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Archive for August, 2015

Android’s biggest update ever to fix security flaws

August 24, 2015 By: Dr Search Principal Consultant at the Search Clinic Category: Android, Cyber Security, data security, Google, Hackers, mobile phones, Samsung, Uncategorized

Last month a major bug was discovered in the Android software that could let hijackers access data on up to a billion phones.

Last month a major bug was discovered in the Android software that could let hijackers access data on up to a billion phones.

Samsung, LG and Google have pledged to provide monthly security updates for smartphones running the Android operating system.
Manufacturers have been slow to roll out a fix because many variations of Android are widely used.
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One Android expert said it was “about time” phone makers issued security fixes more quickly as Android is the most widely-used mobile operating system

Android has been working to patch a vulnerability, known as Stagefright, which could let hackers access a phone’s data simply by sending somebody a video message.

“My guess is that this is the single largest software update the world has ever seen,” said Adrian Ludwig, Android’s lead engineer for security, at hacking conference Black Hat.

LG, Samsung and Google have all said a number of their handsets will get the fix, with further updates every month.

Android is an open source operating system, with the software freely available for phone manufacturers to modify and use on their handsets.

The Google-led project does provide security fixes for the software, but phone manufacturers are responsible for sending the updates to their devices.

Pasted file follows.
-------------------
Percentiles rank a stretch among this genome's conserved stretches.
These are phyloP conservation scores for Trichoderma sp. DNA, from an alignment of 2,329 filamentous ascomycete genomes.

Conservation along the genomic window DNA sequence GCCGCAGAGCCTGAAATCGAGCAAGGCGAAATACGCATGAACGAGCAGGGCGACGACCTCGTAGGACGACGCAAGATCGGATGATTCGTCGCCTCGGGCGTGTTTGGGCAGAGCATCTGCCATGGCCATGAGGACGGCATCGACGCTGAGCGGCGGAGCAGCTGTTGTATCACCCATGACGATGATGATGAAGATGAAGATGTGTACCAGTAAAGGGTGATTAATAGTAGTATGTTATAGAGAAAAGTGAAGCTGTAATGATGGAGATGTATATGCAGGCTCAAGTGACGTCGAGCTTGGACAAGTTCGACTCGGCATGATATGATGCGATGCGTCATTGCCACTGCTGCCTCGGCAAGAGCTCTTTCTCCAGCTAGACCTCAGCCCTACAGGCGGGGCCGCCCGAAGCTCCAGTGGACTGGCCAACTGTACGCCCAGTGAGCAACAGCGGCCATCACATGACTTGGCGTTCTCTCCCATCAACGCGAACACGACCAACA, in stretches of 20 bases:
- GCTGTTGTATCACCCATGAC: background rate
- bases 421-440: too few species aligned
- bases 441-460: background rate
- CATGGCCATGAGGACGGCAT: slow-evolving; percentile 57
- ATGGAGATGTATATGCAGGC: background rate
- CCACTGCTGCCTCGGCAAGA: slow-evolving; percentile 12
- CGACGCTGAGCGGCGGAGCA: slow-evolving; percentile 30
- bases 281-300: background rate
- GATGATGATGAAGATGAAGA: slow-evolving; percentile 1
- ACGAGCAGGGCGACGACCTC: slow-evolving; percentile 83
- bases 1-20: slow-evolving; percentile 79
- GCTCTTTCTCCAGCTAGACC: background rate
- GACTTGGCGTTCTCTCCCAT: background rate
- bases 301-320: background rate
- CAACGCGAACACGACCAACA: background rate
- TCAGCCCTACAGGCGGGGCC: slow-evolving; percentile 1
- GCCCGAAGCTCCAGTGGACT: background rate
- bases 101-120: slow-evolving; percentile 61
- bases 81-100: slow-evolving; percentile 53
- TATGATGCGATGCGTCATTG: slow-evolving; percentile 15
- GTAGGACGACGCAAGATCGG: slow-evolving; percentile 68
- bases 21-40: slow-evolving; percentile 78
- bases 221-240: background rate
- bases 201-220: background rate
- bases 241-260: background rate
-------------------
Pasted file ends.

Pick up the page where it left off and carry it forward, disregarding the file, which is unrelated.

Some phones running old versions of Android are no longer updated by the manufacturer. Many companies also deploy customised versions of Android which take time to rebuild with the security changes.

Apple and BlackBerry can patch security problems more quickly because they develop both the software and the hardware for their devices.

BlackBerry’s software is reviewed by mobile networks before being sent to handsets, while Apple can push updates to its phones whenever it wants.
Some phone-makers add their own software to Android

“The very nature of Android is that manufacturers add their own software on top, so there have been delays in software roll-outs,” said Jack Parsons, editor of Android Magazine.

“In the US it’s even worse because mobile carriers often add their own software too, adding another layer of bureaucracy holding up security fixes.

First 3D printed pill approved by US authorities

August 14, 2015 By: Dr Search Principal Consultant at the Search Clinic Category: Blogs, Computers, Google, internet, Search Clinic, Tablets, Uncategorized

In a world first, the US Food and Drug Administration has given the go-ahead for a 3D-printed pill to be produced.

First 3D printed pill approved by US authorities

3D printed pills could pave way for bespoke medicines for individual patients. The FDA has previously approved medical devices – including prosthetics – that have been 3D printed.

The new drug, dubbed Spritam, was developed by Aprecia Pharmaceuticals to control seizures brought on by epilepsy. The company said that it planned to develop other medications using its 3D platform.

Printing the drugs allows layers of medication to be packaged more tightly in precise dosages.